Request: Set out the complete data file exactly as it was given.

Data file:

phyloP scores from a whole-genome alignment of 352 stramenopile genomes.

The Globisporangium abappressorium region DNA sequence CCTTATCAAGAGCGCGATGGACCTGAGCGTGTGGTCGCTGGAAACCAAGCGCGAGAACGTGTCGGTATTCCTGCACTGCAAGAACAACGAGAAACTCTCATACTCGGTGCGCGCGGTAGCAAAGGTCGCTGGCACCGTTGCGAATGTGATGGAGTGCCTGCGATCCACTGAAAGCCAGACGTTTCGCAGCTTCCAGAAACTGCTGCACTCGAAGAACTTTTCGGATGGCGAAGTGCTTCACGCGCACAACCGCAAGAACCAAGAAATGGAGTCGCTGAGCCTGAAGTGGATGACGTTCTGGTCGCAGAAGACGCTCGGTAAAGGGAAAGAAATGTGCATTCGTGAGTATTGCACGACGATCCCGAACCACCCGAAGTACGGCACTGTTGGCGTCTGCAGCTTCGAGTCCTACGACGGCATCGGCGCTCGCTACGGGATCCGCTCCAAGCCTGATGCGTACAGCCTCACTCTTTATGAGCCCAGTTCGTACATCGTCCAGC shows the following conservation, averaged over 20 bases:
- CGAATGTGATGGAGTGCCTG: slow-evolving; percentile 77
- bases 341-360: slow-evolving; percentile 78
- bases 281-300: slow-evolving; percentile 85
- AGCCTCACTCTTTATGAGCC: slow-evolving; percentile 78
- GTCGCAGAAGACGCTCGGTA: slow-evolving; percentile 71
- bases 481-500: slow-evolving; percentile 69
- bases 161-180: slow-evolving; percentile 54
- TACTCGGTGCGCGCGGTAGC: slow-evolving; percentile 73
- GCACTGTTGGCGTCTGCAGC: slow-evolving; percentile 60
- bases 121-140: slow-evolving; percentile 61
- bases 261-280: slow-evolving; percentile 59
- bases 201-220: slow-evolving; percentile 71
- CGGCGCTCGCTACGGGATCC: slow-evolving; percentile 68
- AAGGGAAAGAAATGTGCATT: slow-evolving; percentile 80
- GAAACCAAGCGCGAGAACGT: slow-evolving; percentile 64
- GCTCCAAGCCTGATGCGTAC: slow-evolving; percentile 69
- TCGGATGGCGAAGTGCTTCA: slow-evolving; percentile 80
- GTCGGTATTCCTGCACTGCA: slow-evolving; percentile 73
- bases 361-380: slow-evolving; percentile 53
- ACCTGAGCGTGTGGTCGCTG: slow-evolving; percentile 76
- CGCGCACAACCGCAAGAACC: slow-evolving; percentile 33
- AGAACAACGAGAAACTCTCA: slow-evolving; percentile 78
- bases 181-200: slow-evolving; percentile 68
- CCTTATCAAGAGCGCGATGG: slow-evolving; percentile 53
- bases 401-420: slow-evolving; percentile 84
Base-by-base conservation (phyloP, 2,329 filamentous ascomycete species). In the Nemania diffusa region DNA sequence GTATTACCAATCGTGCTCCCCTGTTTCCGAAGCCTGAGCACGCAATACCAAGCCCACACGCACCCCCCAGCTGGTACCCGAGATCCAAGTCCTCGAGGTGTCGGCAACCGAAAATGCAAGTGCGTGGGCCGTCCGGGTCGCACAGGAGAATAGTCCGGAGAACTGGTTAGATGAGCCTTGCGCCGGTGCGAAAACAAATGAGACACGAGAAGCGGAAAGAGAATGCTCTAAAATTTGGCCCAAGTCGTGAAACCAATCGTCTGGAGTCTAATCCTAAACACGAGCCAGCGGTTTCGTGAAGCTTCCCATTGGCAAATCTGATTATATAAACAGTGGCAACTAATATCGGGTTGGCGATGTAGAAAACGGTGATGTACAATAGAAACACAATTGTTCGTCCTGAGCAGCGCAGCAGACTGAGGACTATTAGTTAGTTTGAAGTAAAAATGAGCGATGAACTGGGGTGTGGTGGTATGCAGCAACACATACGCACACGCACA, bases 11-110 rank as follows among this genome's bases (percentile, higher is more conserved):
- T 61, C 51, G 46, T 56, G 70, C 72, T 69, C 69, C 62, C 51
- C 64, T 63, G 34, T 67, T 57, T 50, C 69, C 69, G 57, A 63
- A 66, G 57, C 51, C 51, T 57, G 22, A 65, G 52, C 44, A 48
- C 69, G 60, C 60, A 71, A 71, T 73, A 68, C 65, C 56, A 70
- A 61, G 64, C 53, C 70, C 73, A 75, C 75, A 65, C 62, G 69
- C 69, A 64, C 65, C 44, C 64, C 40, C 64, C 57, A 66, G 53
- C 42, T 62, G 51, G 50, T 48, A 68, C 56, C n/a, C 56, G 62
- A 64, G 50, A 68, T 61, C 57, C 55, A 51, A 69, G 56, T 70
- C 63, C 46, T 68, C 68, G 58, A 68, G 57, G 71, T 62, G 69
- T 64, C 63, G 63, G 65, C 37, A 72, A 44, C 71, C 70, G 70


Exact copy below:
phyloP scores from a whole-genome alignment of 352 stramenopile genomes.

The Globisporangium abappressorium region DNA sequence CCTTATCAAGAGCGCGATGGACCTGAGCGTGTGGTCGCTGGAAACCAAGCGCGAGAACGTGTCGGTATTCCTGCACTGCAAGAACAACGAGAAACTCTCATACTCGGTGCGCGCGGTAGCAAAGGTCGCTGGCACCGTTGCGAATGTGATGGAGTGCCTGCGATCCACTGAAAGCCAGACGTTTCGCAGCTTCCAGAAACTGCTGCACTCGAAGAACTTTTCGGATGGCGAAGTGCTTCACGCGCACAACCGCAAGAACCAAGAAATGGAGTCGCTGAGCCTGAAGTGGATGACGTTCTGGTCGCAGAAGACGCTCGGTAAAGGGAAAGAAATGTGCATTCGTGAGTATTGCACGACGATCCCGAACCACCCGAAGTACGGCACTGTTGGCGTCTGCAGCTTCGAGTCCTACGACGGCATCGGCGCTCGCTACGGGATCCGCTCCAAGCCTGATGCGTACAGCCTCACTCTTTATGAGCCCAGTTCGTACATCGTCCAGC shows the following conservation, averaged over 20 bases:
- CGAATGTGATGGAGTGCCTG: slow-evolving; percentile 77
- bases 341-360: slow-evolving; percentile 78
- bases 281-300: slow-evolving; percentile 85
- AGCCTCACTCTTTATGAGCC: slow-evolving; percentile 78
- GTCGCAGAAGACGCTCGGTA: slow-evolving; percentile 71
- bases 481-500: slow-evolving; percentile 69
- bases 161-180: slow-evolving; percentile 54
- TACTCGGTGCGCGCGGTAGC: slow-evolving; percentile 73
- GCACTGTTGGCGTCTGCAGC: slow-evolving; percentile 60
- bases 121-140: slow-evolving; percentile 61
- bases 261-280: slow-evolving; percentile 59
- bases 201-220: slow-evolving; percentile 71
- CGGCGCTCGCTACGGGATCC: slow-evolving; percentile 68
- AAGGGAAAGAAATGTGCATT: slow-evolving; percentile 80
- GAAACCAAGCGCGAGAACGT: slow-evolving; percentile 64
- GCTCCAAGCCTGATGCGTAC: slow-evolving; percentile 69
- TCGGATGGCGAAGTGCTTCA: slow-evolving; percentile 80
- GTCGGTATTCCTGCACTGCA: slow-evolving; percentile 73
- bases 361-380: slow-evolving; percentile 53
- ACCTGAGCGTGTGGTCGCTG: slow-evolving; percentile 76
- CGCGCACAACCGCAAGAACC: slow-evolving; percentile 33
- AGAACAACGAGAAACTCTCA: slow-evolving; percentile 78
- bases 181-200: slow-evolving; percentile 68
- CCTTATCAAGAGCGCGATGG: slow-evolving; percentile 53
- bases 401-420: slow-evolving; percentile 84
Base-by-base conservation (phyloP, 2,329 filamentous ascomycete species). In the Nemania diffusa region DNA sequence GTATTACCAATCGTGCTCCCCTGTTTCCGAAGCCTGAGCACGCAATACCAAGCCCACACGCACCCCCCAGCTGGTACCCGAGATCCAAGTCCTCGAGGTGTCGGCAACCGAAAATGCAAGTGCGTGGGCCGTCCGGGTCGCACAGGAGAATAGTCCGGAGAACTGGTTAGATGAGCCTTGCGCCGGTGCGAAAACAAATGAGACACGAGAAGCGGAAAGAGAATGCTCTAAAATTTGGCCCAAGTCGTGAAACCAATCGTCTGGAGTCTAATCCTAAACACGAGCCAGCGGTTTCGTGAAGCTTCCCATTGGCAAATCTGATTATATAAACAGTGGCAACTAATATCGGGTTGGCGATGTAGAAAACGGTGATGTACAATAGAAACACAATTGTTCGTCCTGAGCAGCGCAGCAGACTGAGGACTATTAGTTAGTTTGAAGTAAAAATGAGCGATGAACTGGGGTGTGGTGGTATGCAGCAACACATACGCACACGCACA, bases 11-110 rank as follows among this genome's bases (percentile, higher is more conserved):
- T 61, C 51, G 46, T 56, G 70, C 72, T 69, C 69, C 62, C 51
- C 64, T 63, G 34, T 67, T 57, T 50, C 69, C 69, G 57, A 63
- A 66, G 57, C 51, C 51, T 57, G 22, A 65, G 52, C 44, A 48
- C 69, G 60, C 60, A 71, A 71, T 73, A 68, C 65, C 56, A 70
- A 61, G 64, C 53, C 70, C 73, A 75, C 75, A 65, C 62, G 69
- C 69, A 64, C 65, C 44, C 64, C 40, C 64, C 57, A 66, G 53
- C 42, T 62, G 51, G 50, T 48, A 68, C 56, C n/a, C 56, G 62
- A 64, G 50, A 68, T 61, C 57, C 55, A 51, A 69, G 56, T 70
- C 63, C 46, T 68, C 68, G 58, A 68, G 57, G 71, T 62, G 69
- T 64, C 63, G 63, G 65, C 37, A 72, A 44, C 71, C 70, G 70